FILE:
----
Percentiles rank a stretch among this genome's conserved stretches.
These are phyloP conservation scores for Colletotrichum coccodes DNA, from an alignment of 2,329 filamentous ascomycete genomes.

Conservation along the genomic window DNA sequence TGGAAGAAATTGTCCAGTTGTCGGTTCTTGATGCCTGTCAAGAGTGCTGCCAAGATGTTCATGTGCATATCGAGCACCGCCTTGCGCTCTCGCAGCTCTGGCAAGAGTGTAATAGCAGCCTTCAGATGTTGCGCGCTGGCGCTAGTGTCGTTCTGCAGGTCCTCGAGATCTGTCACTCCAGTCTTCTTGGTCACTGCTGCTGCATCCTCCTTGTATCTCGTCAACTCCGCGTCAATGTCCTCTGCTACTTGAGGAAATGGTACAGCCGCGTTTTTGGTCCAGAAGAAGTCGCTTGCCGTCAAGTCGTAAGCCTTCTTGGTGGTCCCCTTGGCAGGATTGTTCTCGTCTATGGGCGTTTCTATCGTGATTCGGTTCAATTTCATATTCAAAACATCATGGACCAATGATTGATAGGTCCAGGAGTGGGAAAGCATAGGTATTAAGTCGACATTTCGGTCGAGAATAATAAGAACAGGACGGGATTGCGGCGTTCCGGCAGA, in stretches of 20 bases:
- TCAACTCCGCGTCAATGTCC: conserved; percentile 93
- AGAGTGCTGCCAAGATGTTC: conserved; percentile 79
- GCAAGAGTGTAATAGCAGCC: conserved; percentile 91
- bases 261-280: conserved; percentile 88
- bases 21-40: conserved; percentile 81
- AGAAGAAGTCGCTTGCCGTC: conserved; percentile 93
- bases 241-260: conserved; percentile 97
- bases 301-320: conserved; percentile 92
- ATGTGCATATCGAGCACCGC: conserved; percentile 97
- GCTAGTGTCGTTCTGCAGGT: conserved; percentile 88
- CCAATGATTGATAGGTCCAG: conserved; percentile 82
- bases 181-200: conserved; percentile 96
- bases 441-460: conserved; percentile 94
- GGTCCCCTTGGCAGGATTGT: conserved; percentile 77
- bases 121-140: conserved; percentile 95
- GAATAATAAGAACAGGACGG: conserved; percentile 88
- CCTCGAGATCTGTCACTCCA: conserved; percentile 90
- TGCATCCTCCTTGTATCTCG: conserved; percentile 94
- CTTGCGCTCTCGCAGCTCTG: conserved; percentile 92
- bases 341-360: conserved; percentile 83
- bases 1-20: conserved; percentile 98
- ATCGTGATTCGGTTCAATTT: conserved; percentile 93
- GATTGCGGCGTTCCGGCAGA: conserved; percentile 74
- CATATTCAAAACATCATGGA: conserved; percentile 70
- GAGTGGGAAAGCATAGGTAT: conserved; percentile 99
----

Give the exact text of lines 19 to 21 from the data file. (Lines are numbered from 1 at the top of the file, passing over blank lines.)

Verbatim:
- GAATAATAAGAACAGGACGG: conserved; percentile 88
- CCTCGAGATCTGTCACTCCA: conserved; percentile 90
- TGCATCCTCCTTGTATCTCG: conserved; percentile 94